‘They jumped me on the beach,’ he says, scurrying up the steps as soon as I open the side door. ‘Got me from behind so I wasn’t ready. Bastards. But I’ll be ready for them next time. They’ve put me shoulder out, haven’t they? Can you fix it quick so I can get back down there? I know you’ve got your tricks.’
I pull out a chair for him and he sits. We help him out of his shirt. His torso has a reduced, tautly feral look, patches of dirt on creamy muscle, smelling of sweat, and vodka, and wet concrete.
‘I walked down from Middlesbrough,’ he says. ‘Look at my shoes. You can tell by my shoes.’
I look down. Maybe he’s forgotten that his shoes fell apart and he recently got new ones, but these trainers are shop-clean.
‘That’s a long way,’ I say. ‘Middlesbrough.’
‘It’s a fuck of a long way. Motorways...’ he trails off, tenderly prodding his shoulder. ‘Pop it back in, mate,’ he says. ‘Come on. I know you’ve got the moves.’
‘It’s not as easy as that, Duane. You need to see a doctor. They’ll probably want to take an x-ray, to see exactly what the damage is. Then they’ll give you some medication and put it back.’
‘Come on, man. Just put it back in and I can be about my business.’
‘You just don’t want to cause any more damage, you see, Duane.’
I give him Entonox to help with the pain. He draws it down enthusiastically, like a scuba diver working hard underwater.
‘Nice gear,’ he says after a while, pointing at me with the mouthpiece, then putting it back in his mouth and clamping it between his grey teeth.
We move off.
I put the clipboard aside.
‘So what brings you down this way? I can’t believe you walked it.’
‘Yeah,’ he says, inspecting the mouthpiece and raising his eyebrows. ‘Whatever.’
‘Have you got family up North?’
‘Yeah. But I’m like one of those missing persons, like. I hardly know what I’m doing one minute to the next. They said I had post traumatic whatever, but I ‘ent never been a soldier.’
‘It’s not just soldiers who get PTSD. I think anyone who had a bad experience can get it.’
‘Yeah?’ he says, then puffs some more on the Entonox, thinking about that.
‘Does your family not know you’re here, then?’
He shrugs, then groans and leans over to his right. ‘I rang the wife last night,’ he says. ‘She didn’t say much.’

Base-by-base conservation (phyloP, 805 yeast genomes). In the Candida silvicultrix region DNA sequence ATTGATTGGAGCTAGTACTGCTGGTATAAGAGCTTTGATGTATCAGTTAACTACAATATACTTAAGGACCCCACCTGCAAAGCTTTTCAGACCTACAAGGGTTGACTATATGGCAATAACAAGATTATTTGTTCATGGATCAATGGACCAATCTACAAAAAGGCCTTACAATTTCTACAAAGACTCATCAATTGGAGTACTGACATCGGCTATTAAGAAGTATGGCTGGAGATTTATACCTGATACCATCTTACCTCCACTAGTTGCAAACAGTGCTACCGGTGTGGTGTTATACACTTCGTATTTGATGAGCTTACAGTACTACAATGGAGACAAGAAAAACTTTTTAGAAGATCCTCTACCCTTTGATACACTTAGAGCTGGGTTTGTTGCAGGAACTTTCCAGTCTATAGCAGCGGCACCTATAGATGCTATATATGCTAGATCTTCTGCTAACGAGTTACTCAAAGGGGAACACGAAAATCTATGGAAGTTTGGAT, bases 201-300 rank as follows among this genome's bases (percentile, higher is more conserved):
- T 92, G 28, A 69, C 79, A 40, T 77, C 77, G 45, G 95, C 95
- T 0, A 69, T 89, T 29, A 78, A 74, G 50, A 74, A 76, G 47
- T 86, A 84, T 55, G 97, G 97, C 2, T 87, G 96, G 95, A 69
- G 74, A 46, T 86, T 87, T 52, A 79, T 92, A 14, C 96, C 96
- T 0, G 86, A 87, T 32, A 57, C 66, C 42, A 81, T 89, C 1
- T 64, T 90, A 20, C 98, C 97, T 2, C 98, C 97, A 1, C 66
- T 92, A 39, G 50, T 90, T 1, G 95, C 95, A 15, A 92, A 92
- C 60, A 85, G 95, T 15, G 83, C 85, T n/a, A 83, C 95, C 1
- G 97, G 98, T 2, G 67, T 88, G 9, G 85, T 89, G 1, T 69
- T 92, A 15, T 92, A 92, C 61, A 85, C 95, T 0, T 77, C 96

He closes his eyes. I adjust the sling and the cushion. Then he says: ‘Just whack it back in, mate. Go on. I know you’ve got your moves.’
The A&E department is as busy as ever. We sit Duane down on the only available space – a blue plastic chair next to the PathLab specimen duct. There is an elderly woman on a trolley in front of us, and the family with her shift uncomfortably when I sit Duane there. They sneak appalled glances in our direction, and close protectively.
Rae goes to handover to the charge nurse whilst I wait with Duane.
‘Come on, mate,’ he groans. ‘Don’t fuck about. Shove it back for us – or I’ll do it myself.’
‘It won’t be long, Duane. I know it’s painful but you’ve got to be patient. Honestly, mate – you don’t want to cause any more damage to your shoulder than you already have.’
‘I don’t care,’ he says. ‘I just want it back in so I can get after them. This is nothing to what I’m going to do to them, mind. I’m gonna tear them to pieces.’
The department is crowded to destruction, porters moving beds and equipment, a student doctor in flat shoes shuffling through with her head down, hugging a bundle of notes, a health care assistant cheerfully wheeling his cannulation trolley like he’s selling sweets, a radiographer grimly backing out of resus with her mobile x-ray machine, a cleaner working his broom in meditative swirls, patients wandering round, visitors asking directions, nurses hurrying off to break, dragging themselves back in, and at the centre of it all, the trading floor activity of the doctors and nurses in the central station with its phones, screens and white board of names, dates, states of play – everyone, the whole department at that moment, each facet of it in its own way frantically servicing the cubicles and the beds inside them like bees in a rambling, stuffy blue hive. But every now and again something happens to still the noise and bring it all together, something that gets a common response. It could be a cubicle alarm, a shout of pain, or just one of those unaccountable silences that suddenly drop across a crowded room when one person talking becomes the focus. Right now that person is Duane, standing up and saying: ‘Fuck!’
If he notices the change in the air around him he doesn’t show it. He has just two points of interest: the pain in his shoulder and the people who did it.
‘Where are you going, Duane?’
‘I’m off outside to do it me’seln.’
‘Seriously, Duane. Just take a seat. The doctor’ll be with you in a minute.’
‘Nah! That’s it. I can see you’ve got better things to do.’
He walks off, a shuffling kind of lope like a wounded ape, and everyone takes a step back to let him go.
I wave to Rae to get her attention, then follow him outside, but in the time it takes me to do that, Duane has taken a run and driven the point of his right shoulder into the wall. I meet him staggering back in through the double doors, his shoulder hanging a few inches lower.‘Nah!’ he sweats. ‘You’re gonna have to do it.’